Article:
She read through a dozen more journals, jotting down notes as she came across new details. "All these talk about excitement in the wisher and many times the eyes glowed yellow. So something in their magic activated the wish. But none of these instances have spread to others, as far as the reports can tell. Two of them are here in Britain; we should talk to them tomorrow evening. Perhaps we should contact that first school teacher, too, and see if any of the students' eyes glowed. I'll owl them."

She wrote out the missives and walked with Snape up to the owlery. She gazed out into the twilight sky after the owls had left on their deliveries. "I wonder how the wishing spreads. We didn't wish to turn into our favourite characters, we just talked about what they were."

The cool evening breeze had no answer for her.

She made her way back to her quarters and ate a meal of steak and kidney pie with a side of garlic green beans. Her eyes shifted to Snape and she felt a little sorry for him that he couldn't eat any of it, but it didn't seem to be hurting him. She did still feel irritation coming from him, but it was mixed with resignation now as well.

After supper, she tidied up a bit and checked her lesson plans for the week. They usually had a quick staff meeting before breakfast on Monday mornings that she was sure was going to be worry-ridden. She had been hoping to stumble across a cure by then, but apparently that was not to be the case, meaning she would have to explain things to her colleagues. Hogwarts would have to run on the deputy's leadership for the moment.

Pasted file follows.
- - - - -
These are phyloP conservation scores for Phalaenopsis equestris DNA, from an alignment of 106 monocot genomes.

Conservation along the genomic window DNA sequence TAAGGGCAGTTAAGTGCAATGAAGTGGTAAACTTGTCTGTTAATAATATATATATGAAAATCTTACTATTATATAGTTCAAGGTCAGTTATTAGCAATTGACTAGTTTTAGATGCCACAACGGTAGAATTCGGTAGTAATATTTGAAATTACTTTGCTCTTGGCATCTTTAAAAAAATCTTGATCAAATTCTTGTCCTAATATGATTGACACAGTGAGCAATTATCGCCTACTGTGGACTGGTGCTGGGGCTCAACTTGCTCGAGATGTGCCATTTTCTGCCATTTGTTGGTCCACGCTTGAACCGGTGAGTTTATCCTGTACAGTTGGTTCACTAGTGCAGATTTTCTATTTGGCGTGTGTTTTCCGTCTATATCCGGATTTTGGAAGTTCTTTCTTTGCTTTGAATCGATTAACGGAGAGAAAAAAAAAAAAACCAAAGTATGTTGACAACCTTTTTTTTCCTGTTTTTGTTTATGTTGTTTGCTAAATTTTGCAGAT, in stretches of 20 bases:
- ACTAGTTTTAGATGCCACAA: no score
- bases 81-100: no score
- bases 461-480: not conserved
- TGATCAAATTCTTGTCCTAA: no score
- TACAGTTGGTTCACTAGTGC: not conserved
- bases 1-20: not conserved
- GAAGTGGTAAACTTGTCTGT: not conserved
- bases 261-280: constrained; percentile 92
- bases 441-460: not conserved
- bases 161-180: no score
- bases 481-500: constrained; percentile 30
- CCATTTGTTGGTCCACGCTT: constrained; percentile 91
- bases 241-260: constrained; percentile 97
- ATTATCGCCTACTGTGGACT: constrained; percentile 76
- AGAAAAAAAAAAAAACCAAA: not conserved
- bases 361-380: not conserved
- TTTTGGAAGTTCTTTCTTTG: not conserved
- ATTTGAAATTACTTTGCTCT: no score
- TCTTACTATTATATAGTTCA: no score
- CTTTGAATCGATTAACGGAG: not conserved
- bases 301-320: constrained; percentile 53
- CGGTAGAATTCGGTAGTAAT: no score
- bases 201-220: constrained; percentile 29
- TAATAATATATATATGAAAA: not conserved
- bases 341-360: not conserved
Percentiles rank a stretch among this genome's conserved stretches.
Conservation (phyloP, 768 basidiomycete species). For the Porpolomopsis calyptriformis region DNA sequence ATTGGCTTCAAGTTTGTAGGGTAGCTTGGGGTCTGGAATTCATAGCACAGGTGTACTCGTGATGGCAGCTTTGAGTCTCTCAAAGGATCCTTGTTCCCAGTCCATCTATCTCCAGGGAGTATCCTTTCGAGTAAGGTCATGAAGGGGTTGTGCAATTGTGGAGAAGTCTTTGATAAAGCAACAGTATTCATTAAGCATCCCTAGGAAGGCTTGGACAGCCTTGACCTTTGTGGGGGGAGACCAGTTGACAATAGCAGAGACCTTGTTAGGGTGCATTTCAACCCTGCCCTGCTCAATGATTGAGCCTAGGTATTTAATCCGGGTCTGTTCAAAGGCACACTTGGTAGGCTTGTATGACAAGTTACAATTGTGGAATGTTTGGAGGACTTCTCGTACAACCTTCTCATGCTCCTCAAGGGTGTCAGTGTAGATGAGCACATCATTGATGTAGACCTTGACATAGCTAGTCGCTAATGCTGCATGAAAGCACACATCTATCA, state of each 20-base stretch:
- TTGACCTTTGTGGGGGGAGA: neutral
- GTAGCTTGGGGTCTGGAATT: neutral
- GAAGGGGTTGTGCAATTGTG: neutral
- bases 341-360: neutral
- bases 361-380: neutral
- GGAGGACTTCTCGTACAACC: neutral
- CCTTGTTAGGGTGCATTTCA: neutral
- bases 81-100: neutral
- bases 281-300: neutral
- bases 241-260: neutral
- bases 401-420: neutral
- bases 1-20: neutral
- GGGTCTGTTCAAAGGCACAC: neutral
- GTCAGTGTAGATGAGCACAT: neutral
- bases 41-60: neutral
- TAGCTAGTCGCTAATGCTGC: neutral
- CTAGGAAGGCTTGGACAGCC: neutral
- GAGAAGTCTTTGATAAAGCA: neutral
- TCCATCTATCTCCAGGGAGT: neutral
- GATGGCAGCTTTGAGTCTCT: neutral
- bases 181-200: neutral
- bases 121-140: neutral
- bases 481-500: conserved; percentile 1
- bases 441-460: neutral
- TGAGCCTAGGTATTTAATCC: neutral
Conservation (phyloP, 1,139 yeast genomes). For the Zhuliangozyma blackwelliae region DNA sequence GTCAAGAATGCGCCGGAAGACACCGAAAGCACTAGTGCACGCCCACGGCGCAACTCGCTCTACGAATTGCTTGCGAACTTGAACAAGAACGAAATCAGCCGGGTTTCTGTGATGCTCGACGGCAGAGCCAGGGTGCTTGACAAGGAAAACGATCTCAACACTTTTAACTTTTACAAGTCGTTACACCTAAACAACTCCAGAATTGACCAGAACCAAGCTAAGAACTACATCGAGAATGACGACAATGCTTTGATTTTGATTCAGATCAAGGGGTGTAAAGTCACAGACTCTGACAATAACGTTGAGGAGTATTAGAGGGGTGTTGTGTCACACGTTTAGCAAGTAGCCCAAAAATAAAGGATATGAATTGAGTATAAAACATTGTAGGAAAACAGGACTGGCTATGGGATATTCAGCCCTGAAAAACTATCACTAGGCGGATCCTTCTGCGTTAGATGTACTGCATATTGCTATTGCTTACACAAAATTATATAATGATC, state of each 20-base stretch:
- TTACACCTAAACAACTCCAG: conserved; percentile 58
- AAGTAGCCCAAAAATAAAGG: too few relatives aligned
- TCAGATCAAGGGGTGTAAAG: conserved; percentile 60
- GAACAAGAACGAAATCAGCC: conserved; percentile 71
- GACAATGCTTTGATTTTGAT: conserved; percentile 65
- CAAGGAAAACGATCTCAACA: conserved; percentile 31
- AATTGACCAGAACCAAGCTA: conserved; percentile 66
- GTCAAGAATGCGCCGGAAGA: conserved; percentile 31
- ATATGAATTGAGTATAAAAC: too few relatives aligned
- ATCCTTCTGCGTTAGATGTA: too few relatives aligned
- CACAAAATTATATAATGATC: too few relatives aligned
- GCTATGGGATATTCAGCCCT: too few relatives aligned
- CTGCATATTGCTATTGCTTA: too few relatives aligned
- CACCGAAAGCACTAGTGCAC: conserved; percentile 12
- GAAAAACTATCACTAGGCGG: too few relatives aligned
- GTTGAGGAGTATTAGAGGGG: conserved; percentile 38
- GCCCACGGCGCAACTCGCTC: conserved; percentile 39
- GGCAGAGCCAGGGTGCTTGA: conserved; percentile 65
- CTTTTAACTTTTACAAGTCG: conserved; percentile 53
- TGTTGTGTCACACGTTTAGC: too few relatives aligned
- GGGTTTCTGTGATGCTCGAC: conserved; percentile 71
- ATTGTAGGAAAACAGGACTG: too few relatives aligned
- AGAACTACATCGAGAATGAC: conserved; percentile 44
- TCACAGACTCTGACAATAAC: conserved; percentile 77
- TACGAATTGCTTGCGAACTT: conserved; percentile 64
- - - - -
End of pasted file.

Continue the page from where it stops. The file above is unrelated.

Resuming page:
She was yawning and stretching her legs out when one foot connected with an object on the floor on the other side of the table. She looked and saw one of the children's books lying on the floor. "Curious. I somehow missed that one." She picked it up and read the title, The Velveteen Rabbit. "Oh, yes, I remember picking this up, just because it was your favourite. Why don't we read some?"

Her fluffy companion didn't say anything, but he did seem a bit embarrassed. She picked him up, carried both to her bedroom, and set them down on her bed. She entered her en suite and performed her nightly ablutions while humming a merry tune. Then she climbed into bed, nestling the stuffed animal beside her, with the book on her lap. Ignoring the wave of mortification coming from him, she began to read the story out-loud.

"'HERE was once a velveteen rabbit, and in the beginning he was really splendid ....'"[1]

She continued onward for a while but soon became very sleepy. About halfway through the book, she closed it with a tired sigh. "That's all for tonight," she said and set the book on her nightstand. "Nox." The lights went out and she snuggled down into her bedcovers, the fluffy bunny cradled securely in her arms, and drifted off to sleep.



The following morning she was mystified to wake up so content, snuggling the rabbit to herself in comfort. She was happy, until she remembered who the stuffed rabbit really was, and then she felt horrified that she'd slept with him. Well, not that kind of slept with him, but still. At least she hadn't changed into her night dress, the wish magic keeping her in the Alice dress. "I'm dreadfully sorry, sir. I don't know what's come over me."